A straightforward revamp of BVI business law would help combat financial crime and boost the territory’s reputation, says Martin Kenney.

Martin Kenney, Head of Firm at Martin Kenney & Co (MKS), is calling for a new civil asset forfeiture law and tweaks to the BVI’s existing business legislation to help combat financial crime and boost the territory’s reputation.

These moves could also potentially put tens of millions of dollars in the government’s coffers, argues Kenney.

“Pass a law that allows [the government] to get in the game of forfeiting — taking the proceeds of corruption — to the extent that some small number of BVI companies are being used for these kinds of grandly illicit purposes.”

Speaking exclusively to The BVI Beacon newspaper, Kenney said that civil asset forfeiture — through which law enforcement can seize property from those suspected of criminal activity without necessarily securing a conviction against them — could be used to target bad actors from other countries who misuse BVI companies.

The new law should include provisions similar to sections of the UK’s Proceeds of Crime Act dealing with unexplained wealth orders.

“All this is is a way in which a statute could be enacted, called the Civil Asset Forfeiture Act, coupled with an unexplained wealth order jurisdiction, to allow our courts and our attorney general to move forward and seek the forfeiture of the proceeds of crime, corruption and fraud happening abroad but using BVI companies either to take money illicitly or hiding it.”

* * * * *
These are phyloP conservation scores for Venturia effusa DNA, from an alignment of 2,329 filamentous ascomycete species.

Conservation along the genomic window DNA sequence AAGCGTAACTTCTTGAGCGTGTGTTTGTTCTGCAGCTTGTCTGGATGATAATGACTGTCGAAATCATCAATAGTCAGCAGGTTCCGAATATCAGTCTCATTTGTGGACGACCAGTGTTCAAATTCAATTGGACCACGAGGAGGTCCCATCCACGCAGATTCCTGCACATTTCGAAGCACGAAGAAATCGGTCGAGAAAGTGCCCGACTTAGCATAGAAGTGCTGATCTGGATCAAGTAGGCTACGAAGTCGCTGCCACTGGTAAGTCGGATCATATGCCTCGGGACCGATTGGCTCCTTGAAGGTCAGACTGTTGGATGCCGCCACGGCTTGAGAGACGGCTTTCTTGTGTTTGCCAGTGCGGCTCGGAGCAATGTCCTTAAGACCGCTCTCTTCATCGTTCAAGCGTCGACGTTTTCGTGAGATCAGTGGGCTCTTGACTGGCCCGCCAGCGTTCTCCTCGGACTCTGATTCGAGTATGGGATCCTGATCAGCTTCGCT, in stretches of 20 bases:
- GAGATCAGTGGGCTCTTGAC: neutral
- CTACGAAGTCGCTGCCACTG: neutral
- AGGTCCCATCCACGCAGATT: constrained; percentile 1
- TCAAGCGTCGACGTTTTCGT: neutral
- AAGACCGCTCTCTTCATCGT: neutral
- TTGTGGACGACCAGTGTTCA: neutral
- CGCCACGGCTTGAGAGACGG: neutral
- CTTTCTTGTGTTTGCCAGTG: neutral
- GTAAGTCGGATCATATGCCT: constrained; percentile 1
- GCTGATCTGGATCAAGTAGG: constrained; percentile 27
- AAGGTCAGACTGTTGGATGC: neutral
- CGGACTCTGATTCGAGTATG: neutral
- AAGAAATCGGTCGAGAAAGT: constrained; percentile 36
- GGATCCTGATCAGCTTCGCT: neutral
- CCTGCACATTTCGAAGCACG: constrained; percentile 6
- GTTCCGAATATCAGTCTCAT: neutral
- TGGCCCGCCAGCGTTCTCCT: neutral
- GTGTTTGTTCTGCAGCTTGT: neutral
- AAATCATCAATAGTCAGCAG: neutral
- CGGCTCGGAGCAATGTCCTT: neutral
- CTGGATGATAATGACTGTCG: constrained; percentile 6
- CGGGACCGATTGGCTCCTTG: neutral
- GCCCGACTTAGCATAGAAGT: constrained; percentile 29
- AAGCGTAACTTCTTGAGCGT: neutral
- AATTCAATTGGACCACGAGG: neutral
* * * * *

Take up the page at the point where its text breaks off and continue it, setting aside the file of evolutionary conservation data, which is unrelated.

Previously proposed law

The reforms were first suggested as part a proposed bill that Martin Kenney & Co helped draft about 12 years ago at the request of the then-governor.

Such legislation has been occasionally promised in successive governments’ annual Speeches from the Throne, including in January 2023, but never enacted. Kenney added that the proposed law could bring a significant boost to the government’s treasury.

“Even in a small case, $40 million recovery would be 10 percent of our public budget. And why not? What does it cost to pass the statute?”

Fraud exception

A related reform recommendation would tweak existing legislation.

“We just want [the government] to create a fraud exception to the notion that a company after a certain period of time can never be resurrected or restored. It’s a problem for older cases where you need to sue directors for dishonest breach of trust. If you can’t resurrect the company, then the victims have no legal standing to sue the bad director.”

Kenney said such moves would boost the BVI’s image on the world stage.

“It would help to burnish our reputation — that we are not here as a pirate’s cove or that we are not here to help ne’er-do-wells and miscreants to steal money and hide it. We are here with a legal system that’s rational, robust and provides access to justice.”

Martin Kenney and MKS recently organised and hosted a unique anti-fraud conference in the BVI, which brought together around 100 elite lawyers from asset recovery network ICC Fraudnet. The conference was addressed by the Hon. Lorna Smith and headline-sponsored by BVI Finance.

Read more in The BVI Beacon